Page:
As agriculturists spread across the globe over the next several hundred years, come hell or high water, power transferred from lords to kings, and child labor environments changed from fields to factories. The practice of schooling was first developed for the purposes of religion, specifically to create and control doctrine. As the tides changed in the sixteenth century, so did the religious majority. Protestant capitalists rose to power in some parts of Europe and spread their doctrine of hard work and individual responsibility. Schools were established throughout Europe, American colonies following suit, holding the value that everyone must be able to read to learn the scriptures. Through rote memorization and brutal obedience training, children were forcefully taught what was seen as necessary to perpetuate their culture. Their autonomy was literally beaten out of them. In Free to Learn, Peter Gray summarizes the belief held by those in power at this time as “the most effective way to break a child’s will was through constant monitoring and supervision in school.” This echo of the past still rings through the halls of every conventional school in America today. Gray continues, “the belief that young people are incapable of making reasonable decisions is a cornerstone of our system of compulsory, closely monitored education.”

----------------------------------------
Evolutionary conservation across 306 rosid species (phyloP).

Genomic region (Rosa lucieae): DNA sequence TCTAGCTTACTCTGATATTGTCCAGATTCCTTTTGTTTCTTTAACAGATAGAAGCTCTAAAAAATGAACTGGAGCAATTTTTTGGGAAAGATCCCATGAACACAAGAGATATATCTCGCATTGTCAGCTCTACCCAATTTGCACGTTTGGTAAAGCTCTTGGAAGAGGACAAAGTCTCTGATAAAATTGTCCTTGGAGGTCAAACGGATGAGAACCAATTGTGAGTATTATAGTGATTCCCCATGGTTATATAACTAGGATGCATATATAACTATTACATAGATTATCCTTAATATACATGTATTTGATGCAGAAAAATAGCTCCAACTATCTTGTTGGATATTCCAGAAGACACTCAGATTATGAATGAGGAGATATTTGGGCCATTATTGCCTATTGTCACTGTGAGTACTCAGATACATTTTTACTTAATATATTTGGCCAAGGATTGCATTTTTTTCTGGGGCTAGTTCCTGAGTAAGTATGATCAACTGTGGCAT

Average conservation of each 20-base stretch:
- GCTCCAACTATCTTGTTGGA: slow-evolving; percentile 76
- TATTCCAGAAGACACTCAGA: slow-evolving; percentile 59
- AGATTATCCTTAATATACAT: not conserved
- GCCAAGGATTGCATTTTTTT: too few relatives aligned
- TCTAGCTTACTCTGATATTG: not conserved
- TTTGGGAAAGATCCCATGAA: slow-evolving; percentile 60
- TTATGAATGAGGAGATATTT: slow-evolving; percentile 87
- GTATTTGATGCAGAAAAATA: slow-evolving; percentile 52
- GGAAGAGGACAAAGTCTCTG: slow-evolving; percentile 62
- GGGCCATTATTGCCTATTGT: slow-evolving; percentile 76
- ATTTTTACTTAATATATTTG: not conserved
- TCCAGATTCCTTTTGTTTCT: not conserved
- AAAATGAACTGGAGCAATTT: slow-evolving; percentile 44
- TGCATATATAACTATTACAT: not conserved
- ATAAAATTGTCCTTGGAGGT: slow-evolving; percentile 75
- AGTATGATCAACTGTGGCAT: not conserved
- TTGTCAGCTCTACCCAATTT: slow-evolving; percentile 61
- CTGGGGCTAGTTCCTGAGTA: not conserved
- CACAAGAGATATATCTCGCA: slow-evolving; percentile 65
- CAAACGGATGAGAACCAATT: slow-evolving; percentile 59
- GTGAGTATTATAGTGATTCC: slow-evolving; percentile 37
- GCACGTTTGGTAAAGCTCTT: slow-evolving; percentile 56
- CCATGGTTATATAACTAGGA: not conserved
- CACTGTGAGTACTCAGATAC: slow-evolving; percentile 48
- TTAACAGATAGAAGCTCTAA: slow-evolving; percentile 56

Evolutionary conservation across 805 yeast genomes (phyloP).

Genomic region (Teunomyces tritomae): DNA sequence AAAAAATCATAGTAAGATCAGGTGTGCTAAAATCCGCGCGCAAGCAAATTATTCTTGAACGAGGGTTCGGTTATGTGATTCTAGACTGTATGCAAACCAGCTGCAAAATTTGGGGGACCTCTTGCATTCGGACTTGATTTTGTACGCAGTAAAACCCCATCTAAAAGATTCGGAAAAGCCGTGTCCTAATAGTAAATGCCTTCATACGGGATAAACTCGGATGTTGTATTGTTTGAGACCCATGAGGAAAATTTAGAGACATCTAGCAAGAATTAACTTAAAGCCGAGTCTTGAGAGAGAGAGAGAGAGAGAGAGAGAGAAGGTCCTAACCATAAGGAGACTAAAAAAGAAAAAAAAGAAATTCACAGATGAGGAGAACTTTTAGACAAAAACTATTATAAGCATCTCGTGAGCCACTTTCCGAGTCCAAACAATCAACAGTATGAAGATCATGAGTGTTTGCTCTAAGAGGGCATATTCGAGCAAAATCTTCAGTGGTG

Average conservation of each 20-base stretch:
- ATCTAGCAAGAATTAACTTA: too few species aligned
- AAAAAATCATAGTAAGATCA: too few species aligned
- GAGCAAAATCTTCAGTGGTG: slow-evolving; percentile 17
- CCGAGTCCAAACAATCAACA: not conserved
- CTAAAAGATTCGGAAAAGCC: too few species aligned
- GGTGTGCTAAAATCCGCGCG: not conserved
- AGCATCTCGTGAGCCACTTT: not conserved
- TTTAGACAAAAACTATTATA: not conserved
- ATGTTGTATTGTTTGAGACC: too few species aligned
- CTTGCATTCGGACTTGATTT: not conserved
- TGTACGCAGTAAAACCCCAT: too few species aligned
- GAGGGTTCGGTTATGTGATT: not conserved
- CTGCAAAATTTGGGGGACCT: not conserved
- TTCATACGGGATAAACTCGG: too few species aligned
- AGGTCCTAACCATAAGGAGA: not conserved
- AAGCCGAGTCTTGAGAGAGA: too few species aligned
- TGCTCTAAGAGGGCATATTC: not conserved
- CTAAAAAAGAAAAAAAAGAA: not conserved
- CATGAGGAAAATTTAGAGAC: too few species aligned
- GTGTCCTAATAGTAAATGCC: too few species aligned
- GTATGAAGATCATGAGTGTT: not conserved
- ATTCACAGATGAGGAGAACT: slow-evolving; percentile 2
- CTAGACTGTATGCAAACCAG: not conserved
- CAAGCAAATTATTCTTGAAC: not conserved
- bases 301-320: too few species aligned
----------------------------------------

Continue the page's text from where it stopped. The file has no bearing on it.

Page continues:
As churches across Europe lost their grip on society in the early 1800s, the state gained the power of educating the masses. Since most families were highly literate at this time and whispers of revolution were spreading rapidly, the state turned its efforts toward controlling what people read, how they behaved, and how they thought. And with that, school attendance became compulsory.